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June 27, 2019

40 Groups Join NPAF to Say to OMB: Don’t Take Basic Benefits Away from Millions of Americans

Forty non-profit organizations, representing patients, religious groups, retirees and civil rights advocates, united in protest of a recent proposal by the Trump Administration that could take away health care, food and other basic assistance from millions of Americans. The organizations represent patients and other groups that rely on assistance programs for access to health care, food, housing and other safety net programs.

 

Under the proposal, the Administration would use a lower measure of inflation to adjust the federal poverty line each year. Over time, this change would disqualify millions from benefits; it would also reduce the amount lower- and middle-income Americans receive in tax subsidies through the Affordable Care Act.

 

Already, too many Americans who live in poverty are not accounted for in official measures. The measures are outdated, failing to account properly for the cost of living, including child care and housing costs.

 

“It is already too difficult to qualify for most assistance programs,” said Alan Balch, CEO of National Patient Advocate Foundation and Patient Advocate Foundation. “Changing the inflation measure won’t change the number of low-income people; it will only change the number of people who receive benefits. If the Administration makes it harder to qualify for safety net programs, more people—including children—will be living in poverty in the United States.”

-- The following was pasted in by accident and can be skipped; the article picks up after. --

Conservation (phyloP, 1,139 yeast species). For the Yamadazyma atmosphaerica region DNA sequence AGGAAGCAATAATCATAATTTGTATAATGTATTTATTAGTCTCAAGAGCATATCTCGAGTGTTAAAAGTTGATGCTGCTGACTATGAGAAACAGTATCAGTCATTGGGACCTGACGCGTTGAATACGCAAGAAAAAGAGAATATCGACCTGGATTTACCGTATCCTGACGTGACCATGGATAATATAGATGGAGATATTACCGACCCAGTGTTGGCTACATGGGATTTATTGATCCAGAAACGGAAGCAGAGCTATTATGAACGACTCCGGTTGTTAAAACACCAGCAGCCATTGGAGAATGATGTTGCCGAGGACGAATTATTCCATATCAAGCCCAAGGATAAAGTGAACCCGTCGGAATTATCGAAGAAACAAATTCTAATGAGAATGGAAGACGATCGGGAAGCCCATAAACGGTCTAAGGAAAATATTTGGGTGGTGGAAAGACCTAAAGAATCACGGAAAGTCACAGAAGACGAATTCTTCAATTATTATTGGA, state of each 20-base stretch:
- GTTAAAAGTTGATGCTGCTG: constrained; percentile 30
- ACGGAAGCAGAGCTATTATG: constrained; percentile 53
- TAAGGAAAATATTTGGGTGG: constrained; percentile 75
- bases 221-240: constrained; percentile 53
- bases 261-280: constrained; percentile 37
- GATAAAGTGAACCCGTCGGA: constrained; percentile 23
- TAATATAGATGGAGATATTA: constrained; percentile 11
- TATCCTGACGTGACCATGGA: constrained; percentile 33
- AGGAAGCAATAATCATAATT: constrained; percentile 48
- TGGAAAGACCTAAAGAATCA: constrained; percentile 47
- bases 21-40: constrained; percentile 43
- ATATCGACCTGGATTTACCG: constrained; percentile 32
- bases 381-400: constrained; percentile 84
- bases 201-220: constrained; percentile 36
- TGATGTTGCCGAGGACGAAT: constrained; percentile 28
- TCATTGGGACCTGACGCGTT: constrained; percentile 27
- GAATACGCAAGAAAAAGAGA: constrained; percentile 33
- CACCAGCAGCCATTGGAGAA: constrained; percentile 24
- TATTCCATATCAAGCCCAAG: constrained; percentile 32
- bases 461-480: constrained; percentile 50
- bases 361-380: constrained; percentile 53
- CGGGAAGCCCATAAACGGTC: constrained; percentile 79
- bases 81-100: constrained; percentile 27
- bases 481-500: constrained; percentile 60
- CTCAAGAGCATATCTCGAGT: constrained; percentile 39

“Our government has a moral duty to strengthen the social safety net,” said Siena Ruggeri, NETWORK Lobby for Catholic Social Justice. “The OMB’s proposed change to an inaccurate poverty measure will do just the opposite of that. In order to improve the economic security of those experiencing poverty, the Administration should expand access to social programs, not disqualify millions from the support they desperately need and deserve. We urge the OMB to work towards mending the gaps instead of sentencing millions to the vicious cycle of poverty.”

 

In submitted comments, the organizations stressed that lowering the measure of inflation would make any collected information about the number of Americans living in poverty less accurate. They also urged that the Administration consider the implications of poverty threshold changes on:

  • Medicaid and Children’s Health Insurance Program eligibility
  • Nutritional assistance programs and housing subsidies
  • Medicare Part D low-income subsidy beneficiaries
  • Patients receiving Affordable Care Act premium tax credits and cost sharing reductions
  • State level health programs and the patients they serve

 

The organization included:

National Patient Advocate Foundation

The AIDS Institute

Cutaneous Lymphoma Foundation

Mended Little Hearts

Retire Safe

Mended Hearts

Mended Little Hearts

Coalition for Asian American Children and Families

Chinese-American Planning Council

Illinois Association for Behavioral Health

Behavioral Health Association of Providers

League of Women Voters of the United States

American Muslim Health Professionals

National Women’s Health Network

National Council of Jewish Women

San Francisco AIDS Foundation

National Black Gay Men’s Advocacy Coalition

Coalition for Disability Health Equity

Consumer Health First

Impetus – Let’s Get Started LLC

School-Based Health Alliance

The Latino Health Insurance Program, Inc.

Go2 Foundation for Lung Cancer

Sakhi for South Asian Women

Children’s Home Society of America

Prevent Cancer Foundation

National LGBTQ Task Force

Hypertrophic Cardiomyopathy Association

Epilepsy Foundation

YWCA of Queens

Khmer Health Advocates Inc.

NETWORK Lobby for Catholic Social Justice

Alliance for Aging Research

Young Invincibles

National Viral Hepatitis Roundtable

National Viral Hepatitis Roundtable (NVHR)

LUNGevity Foundation

Korean Community Services of Metropolitan NY

Center for Independence of the Disabled, NY

Korean Community Services of Metropolian New York

YWCA of Queens